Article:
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July 14, 2009

Big break given to prominent former judge/prosecutor for back-end cooperation

A helpful reader alerted me to this local story of a notable white-collar defendant getting a huge back-end sentencing break for cooperation.  Here are the details:

Sam Currin, a former judge, federal prosecutor and state Republican Party chairman, was ordered released from prison after serving a fraction of a nearly six-year sentence for money laundering and obstruction. Senior U.S. District Judge W. Earl Britt made the order Monday.

Federal prosecutors recommended in May that Currin, imprisoned since 2007, have his original 70-month sentence cut in half following his testimony against a co-conspirator, David A. Hagen.

Thomas Walker, one of Currin's defense attorneys, argued in court Monday that the fallen federal prosecutor and former state judge should be granted the kind of leniency he often opposed for criminals.  Walker asked the judge to reduce the sentence to 29 months to allow Currin, 60, to be home in Raleigh in time to see his son graduate from law school next year. "He has suffered greatly," Walker said. "We're begging for the court's mercy."

Britt, who handed down Currin's original sentence and presided over the Hagen trial, went even further, commuting Currin's sentence to time served.... Under the original terms of his sentence, Currin was not due for release until April 2013.  He has been held at the Federal Medical Center at Fort Devens, Mass., though the reason he has been in the hospital has not been made public.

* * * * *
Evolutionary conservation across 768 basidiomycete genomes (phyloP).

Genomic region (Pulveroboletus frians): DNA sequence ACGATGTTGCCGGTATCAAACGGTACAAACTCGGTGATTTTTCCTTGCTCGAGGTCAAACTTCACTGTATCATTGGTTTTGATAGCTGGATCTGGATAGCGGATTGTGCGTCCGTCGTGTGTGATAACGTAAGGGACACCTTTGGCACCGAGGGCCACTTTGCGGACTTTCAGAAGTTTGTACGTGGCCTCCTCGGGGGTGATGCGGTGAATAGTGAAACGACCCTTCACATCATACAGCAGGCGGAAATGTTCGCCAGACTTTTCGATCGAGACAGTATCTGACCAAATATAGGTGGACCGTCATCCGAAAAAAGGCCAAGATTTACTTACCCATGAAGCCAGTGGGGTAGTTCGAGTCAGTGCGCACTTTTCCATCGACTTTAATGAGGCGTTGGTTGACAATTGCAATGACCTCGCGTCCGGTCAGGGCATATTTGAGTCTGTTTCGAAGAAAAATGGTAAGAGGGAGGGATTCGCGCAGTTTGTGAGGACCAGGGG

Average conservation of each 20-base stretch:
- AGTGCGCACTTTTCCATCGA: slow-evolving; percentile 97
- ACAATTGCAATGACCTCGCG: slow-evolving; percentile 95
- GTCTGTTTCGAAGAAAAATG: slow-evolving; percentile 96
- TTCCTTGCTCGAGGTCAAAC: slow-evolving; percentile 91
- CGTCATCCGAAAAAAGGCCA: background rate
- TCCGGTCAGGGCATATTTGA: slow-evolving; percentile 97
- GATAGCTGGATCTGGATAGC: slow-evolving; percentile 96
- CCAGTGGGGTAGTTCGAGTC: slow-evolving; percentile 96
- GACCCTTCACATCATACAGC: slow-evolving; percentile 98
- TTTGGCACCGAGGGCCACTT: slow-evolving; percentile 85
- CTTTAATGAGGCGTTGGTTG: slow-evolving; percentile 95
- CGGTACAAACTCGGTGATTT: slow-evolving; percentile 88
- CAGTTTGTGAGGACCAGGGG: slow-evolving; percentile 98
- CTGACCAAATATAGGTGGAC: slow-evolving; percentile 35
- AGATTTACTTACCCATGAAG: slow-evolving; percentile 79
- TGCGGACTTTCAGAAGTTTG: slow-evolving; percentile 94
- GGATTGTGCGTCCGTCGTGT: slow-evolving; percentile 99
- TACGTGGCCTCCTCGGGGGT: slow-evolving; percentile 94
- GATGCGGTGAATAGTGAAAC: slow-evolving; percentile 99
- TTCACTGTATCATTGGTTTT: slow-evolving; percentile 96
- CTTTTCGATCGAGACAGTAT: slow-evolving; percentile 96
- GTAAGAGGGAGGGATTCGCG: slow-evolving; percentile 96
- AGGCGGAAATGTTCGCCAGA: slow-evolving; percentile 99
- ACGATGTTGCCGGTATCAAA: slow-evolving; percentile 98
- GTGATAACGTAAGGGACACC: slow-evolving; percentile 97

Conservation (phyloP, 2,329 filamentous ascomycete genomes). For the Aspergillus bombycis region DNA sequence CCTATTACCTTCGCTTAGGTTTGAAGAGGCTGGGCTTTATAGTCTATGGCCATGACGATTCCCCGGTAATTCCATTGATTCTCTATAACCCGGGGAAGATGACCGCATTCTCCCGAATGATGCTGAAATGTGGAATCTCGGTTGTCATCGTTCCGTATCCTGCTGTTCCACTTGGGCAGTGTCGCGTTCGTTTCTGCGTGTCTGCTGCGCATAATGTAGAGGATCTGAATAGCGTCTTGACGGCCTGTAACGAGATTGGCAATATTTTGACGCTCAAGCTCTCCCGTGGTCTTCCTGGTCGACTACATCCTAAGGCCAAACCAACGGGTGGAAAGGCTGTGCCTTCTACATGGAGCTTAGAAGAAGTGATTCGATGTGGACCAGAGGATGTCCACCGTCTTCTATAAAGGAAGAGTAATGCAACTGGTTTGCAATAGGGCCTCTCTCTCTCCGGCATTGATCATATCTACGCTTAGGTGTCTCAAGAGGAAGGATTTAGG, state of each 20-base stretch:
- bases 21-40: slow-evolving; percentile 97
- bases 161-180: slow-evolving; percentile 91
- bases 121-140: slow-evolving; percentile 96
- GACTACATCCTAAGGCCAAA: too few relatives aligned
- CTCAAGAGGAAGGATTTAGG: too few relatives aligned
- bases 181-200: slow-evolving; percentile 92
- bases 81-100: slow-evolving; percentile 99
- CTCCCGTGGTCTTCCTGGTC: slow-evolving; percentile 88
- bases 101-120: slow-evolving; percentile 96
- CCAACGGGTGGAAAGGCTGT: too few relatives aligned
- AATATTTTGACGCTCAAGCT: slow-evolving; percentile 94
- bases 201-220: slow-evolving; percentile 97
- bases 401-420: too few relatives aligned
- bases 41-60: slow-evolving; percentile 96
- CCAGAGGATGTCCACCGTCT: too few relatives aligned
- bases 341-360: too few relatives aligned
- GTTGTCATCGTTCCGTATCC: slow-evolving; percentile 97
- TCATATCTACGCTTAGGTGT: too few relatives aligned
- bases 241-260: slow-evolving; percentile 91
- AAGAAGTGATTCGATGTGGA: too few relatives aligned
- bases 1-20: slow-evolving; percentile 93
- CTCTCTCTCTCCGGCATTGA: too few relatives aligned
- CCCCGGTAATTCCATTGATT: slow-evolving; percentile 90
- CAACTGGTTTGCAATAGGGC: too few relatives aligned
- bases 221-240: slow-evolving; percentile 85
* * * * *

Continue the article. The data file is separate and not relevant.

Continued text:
A conservative Republican and close aide of the late U.S. Sen. Jesse Helms, Currin served from 1981 to 1987 as the U.S. attorney for the Eastern District of North Carolina, a jurisdiction that sweeps from Raleigh to the coast.  He was a Superior Court judge from 1987 to 1990 and elected as the state's GOP chairman in 1996, serving until 1999.  At his sentencing in 2007, Currin admitted to laundering $1.3million on behalf of Hagen, an e-mail spammer who authorities said ran one of the most prolific spamming operations in the world, peddling everything from mortgages to stock picks...

In his decision Monday, Britt cited Currin's extensive cooperation with federal prosecutors.  But he also echoed Walker's observation that Currin has visibly declined while in prison.  Currin's defense attorney said both his physical health and mental condition deteriorated while staying in the Mecklenburg County jail during Hagen's two-week trial.

Picking up on the legal themes of the week, this DailyKos diary entry provides this description of the story: "Empathy explosion releases money-laundering Republican judge from prison."

July 14, 2009 at 02:54 PM | Permalink

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Comments

No lawyer should sit on any bench.

Posted by: Supremacy Claus | Jul 14, 2009 8:12:36 PM

I guess it pays to be a snitch so long as you're not killed between the snitching and the commutation of a sentence. The judge noted, "extensive cooperation with federal prosecutors. But he also echoed Walker's observation that Currin has visibly declined while in prison." I primarily work on state post-conviction/fed habeas. So my question is whether this is exceptional in the federal courts? Can the U.S. atty appeal the commutation citing unreasonableness? Sorry, I'm so curious, but I'd really like to have some insight on this issue.
Thank you

Posted by: Heather | Jul 15, 2009 9:58:05 AM

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